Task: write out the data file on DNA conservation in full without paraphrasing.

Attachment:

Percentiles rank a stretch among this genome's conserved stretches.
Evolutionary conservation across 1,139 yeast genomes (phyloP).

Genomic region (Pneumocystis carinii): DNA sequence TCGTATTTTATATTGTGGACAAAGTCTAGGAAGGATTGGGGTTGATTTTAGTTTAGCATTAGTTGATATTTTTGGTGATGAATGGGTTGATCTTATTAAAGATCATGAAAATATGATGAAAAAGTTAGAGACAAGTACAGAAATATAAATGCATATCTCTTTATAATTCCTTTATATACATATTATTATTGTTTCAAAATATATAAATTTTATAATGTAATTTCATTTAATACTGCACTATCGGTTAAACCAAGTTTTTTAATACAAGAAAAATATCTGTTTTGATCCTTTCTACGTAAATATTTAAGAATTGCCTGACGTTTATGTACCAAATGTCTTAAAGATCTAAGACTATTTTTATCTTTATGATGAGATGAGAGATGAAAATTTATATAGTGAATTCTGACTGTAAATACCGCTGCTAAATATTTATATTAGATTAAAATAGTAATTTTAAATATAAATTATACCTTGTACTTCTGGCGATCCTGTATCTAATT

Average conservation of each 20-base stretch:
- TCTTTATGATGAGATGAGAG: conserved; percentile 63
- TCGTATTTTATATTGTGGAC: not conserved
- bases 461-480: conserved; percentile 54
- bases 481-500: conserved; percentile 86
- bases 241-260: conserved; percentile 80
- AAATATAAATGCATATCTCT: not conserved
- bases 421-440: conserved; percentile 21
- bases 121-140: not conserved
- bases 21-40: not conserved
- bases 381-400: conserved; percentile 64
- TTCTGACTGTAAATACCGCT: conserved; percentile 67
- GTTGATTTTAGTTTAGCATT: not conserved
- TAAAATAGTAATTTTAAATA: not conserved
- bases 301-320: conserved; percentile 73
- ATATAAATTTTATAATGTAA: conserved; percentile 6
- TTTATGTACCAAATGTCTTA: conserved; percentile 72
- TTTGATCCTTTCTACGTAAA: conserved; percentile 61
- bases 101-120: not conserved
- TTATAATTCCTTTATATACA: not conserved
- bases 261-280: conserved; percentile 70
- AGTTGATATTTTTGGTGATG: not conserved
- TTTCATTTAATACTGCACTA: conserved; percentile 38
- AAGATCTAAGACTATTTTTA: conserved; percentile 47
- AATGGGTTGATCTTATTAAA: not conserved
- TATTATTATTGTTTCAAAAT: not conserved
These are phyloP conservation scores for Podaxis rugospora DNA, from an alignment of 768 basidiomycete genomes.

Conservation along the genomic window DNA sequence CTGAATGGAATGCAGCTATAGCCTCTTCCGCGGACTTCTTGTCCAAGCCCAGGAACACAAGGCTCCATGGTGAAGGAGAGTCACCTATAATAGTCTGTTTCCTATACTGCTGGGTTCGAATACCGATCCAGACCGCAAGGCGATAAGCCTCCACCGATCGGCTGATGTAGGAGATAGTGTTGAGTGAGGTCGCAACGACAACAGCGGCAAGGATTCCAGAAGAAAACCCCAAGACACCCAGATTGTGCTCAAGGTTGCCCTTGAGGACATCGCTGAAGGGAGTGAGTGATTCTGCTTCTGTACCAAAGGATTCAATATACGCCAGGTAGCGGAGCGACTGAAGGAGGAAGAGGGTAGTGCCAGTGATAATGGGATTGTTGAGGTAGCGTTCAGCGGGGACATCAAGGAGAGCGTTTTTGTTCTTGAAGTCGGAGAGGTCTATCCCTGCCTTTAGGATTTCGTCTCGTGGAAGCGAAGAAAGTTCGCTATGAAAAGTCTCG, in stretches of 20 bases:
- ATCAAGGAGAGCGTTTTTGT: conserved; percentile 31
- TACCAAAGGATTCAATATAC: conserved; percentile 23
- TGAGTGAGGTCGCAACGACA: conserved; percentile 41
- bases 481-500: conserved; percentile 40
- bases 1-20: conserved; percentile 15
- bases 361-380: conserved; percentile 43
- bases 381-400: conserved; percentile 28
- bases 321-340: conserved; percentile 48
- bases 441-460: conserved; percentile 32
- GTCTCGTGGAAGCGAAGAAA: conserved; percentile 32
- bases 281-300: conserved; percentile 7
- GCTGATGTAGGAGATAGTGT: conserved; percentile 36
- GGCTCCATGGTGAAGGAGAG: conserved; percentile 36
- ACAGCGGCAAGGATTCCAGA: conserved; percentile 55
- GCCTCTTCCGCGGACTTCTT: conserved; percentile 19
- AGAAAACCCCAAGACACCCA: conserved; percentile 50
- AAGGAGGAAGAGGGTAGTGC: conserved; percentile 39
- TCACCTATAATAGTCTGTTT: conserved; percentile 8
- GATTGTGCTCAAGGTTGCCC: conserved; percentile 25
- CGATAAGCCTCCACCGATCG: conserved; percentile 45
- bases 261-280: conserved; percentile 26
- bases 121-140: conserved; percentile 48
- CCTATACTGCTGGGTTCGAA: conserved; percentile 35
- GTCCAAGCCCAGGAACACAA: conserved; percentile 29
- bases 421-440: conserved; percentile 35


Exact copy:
Percentiles rank a stretch among this genome's conserved stretches.
Evolutionary conservation across 1,139 yeast genomes (phyloP).

Genomic region (Pneumocystis carinii): DNA sequence TCGTATTTTATATTGTGGACAAAGTCTAGGAAGGATTGGGGTTGATTTTAGTTTAGCATTAGTTGATATTTTTGGTGATGAATGGGTTGATCTTATTAAAGATCATGAAAATATGATGAAAAAGTTAGAGACAAGTACAGAAATATAAATGCATATCTCTTTATAATTCCTTTATATACATATTATTATTGTTTCAAAATATATAAATTTTATAATGTAATTTCATTTAATACTGCACTATCGGTTAAACCAAGTTTTTTAATACAAGAAAAATATCTGTTTTGATCCTTTCTACGTAAATATTTAAGAATTGCCTGACGTTTATGTACCAAATGTCTTAAAGATCTAAGACTATTTTTATCTTTATGATGAGATGAGAGATGAAAATTTATATAGTGAATTCTGACTGTAAATACCGCTGCTAAATATTTATATTAGATTAAAATAGTAATTTTAAATATAAATTATACCTTGTACTTCTGGCGATCCTGTATCTAATT

Average conservation of each 20-base stretch:
- TCTTTATGATGAGATGAGAG: conserved; percentile 63
- TCGTATTTTATATTGTGGAC: not conserved
- bases 461-480: conserved; percentile 54
- bases 481-500: conserved; percentile 86
- bases 241-260: conserved; percentile 80
- AAATATAAATGCATATCTCT: not conserved
- bases 421-440: conserved; percentile 21
- bases 121-140: not conserved
- bases 21-40: not conserved
- bases 381-400: conserved; percentile 64
- TTCTGACTGTAAATACCGCT: conserved; percentile 67
- GTTGATTTTAGTTTAGCATT: not conserved
- TAAAATAGTAATTTTAAATA: not conserved
- bases 301-320: conserved; percentile 73
- ATATAAATTTTATAATGTAA: conserved; percentile 6
- TTTATGTACCAAATGTCTTA: conserved; percentile 72
- TTTGATCCTTTCTACGTAAA: conserved; percentile 61
- bases 101-120: not conserved
- TTATAATTCCTTTATATACA: not conserved
- bases 261-280: conserved; percentile 70
- AGTTGATATTTTTGGTGATG: not conserved
- TTTCATTTAATACTGCACTA: conserved; percentile 38
- AAGATCTAAGACTATTTTTA: conserved; percentile 47
- AATGGGTTGATCTTATTAAA: not conserved
- TATTATTATTGTTTCAAAAT: not conserved
These are phyloP conservation scores for Podaxis rugospora DNA, from an alignment of 768 basidiomycete genomes.

Conservation along the genomic window DNA sequence CTGAATGGAATGCAGCTATAGCCTCTTCCGCGGACTTCTTGTCCAAGCCCAGGAACACAAGGCTCCATGGTGAAGGAGAGTCACCTATAATAGTCTGTTTCCTATACTGCTGGGTTCGAATACCGATCCAGACCGCAAGGCGATAAGCCTCCACCGATCGGCTGATGTAGGAGATAGTGTTGAGTGAGGTCGCAACGACAACAGCGGCAAGGATTCCAGAAGAAAACCCCAAGACACCCAGATTGTGCTCAAGGTTGCCCTTGAGGACATCGCTGAAGGGAGTGAGTGATTCTGCTTCTGTACCAAAGGATTCAATATACGCCAGGTAGCGGAGCGACTGAAGGAGGAAGAGGGTAGTGCCAGTGATAATGGGATTGTTGAGGTAGCGTTCAGCGGGGACATCAAGGAGAGCGTTTTTGTTCTTGAAGTCGGAGAGGTCTATCCCTGCCTTTAGGATTTCGTCTCGTGGAAGCGAAGAAAGTTCGCTATGAAAAGTCTCG, in stretches of 20 bases:
- ATCAAGGAGAGCGTTTTTGT: conserved; percentile 31
- TACCAAAGGATTCAATATAC: conserved; percentile 23
- TGAGTGAGGTCGCAACGACA: conserved; percentile 41
- bases 481-500: conserved; percentile 40
- bases 1-20: conserved; percentile 15
- bases 361-380: conserved; percentile 43
- bases 381-400: conserved; percentile 28
- bases 321-340: conserved; percentile 48
- bases 441-460: conserved; percentile 32
- GTCTCGTGGAAGCGAAGAAA: conserved; percentile 32
- bases 281-300: conserved; percentile 7
- GCTGATGTAGGAGATAGTGT: conserved; percentile 36
- GGCTCCATGGTGAAGGAGAG: conserved; percentile 36
- ACAGCGGCAAGGATTCCAGA: conserved; percentile 55
- GCCTCTTCCGCGGACTTCTT: conserved; percentile 19
- AGAAAACCCCAAGACACCCA: conserved; percentile 50
- AAGGAGGAAGAGGGTAGTGC: conserved; percentile 39
- TCACCTATAATAGTCTGTTT: conserved; percentile 8
- GATTGTGCTCAAGGTTGCCC: conserved; percentile 25
- CGATAAGCCTCCACCGATCG: conserved; percentile 45
- bases 261-280: conserved; percentile 26
- bases 121-140: conserved; percentile 48
- CCTATACTGCTGGGTTCGAA: conserved; percentile 35
- GTCCAAGCCCAGGAACACAA: conserved; percentile 29
- bases 421-440: conserved; percentile 35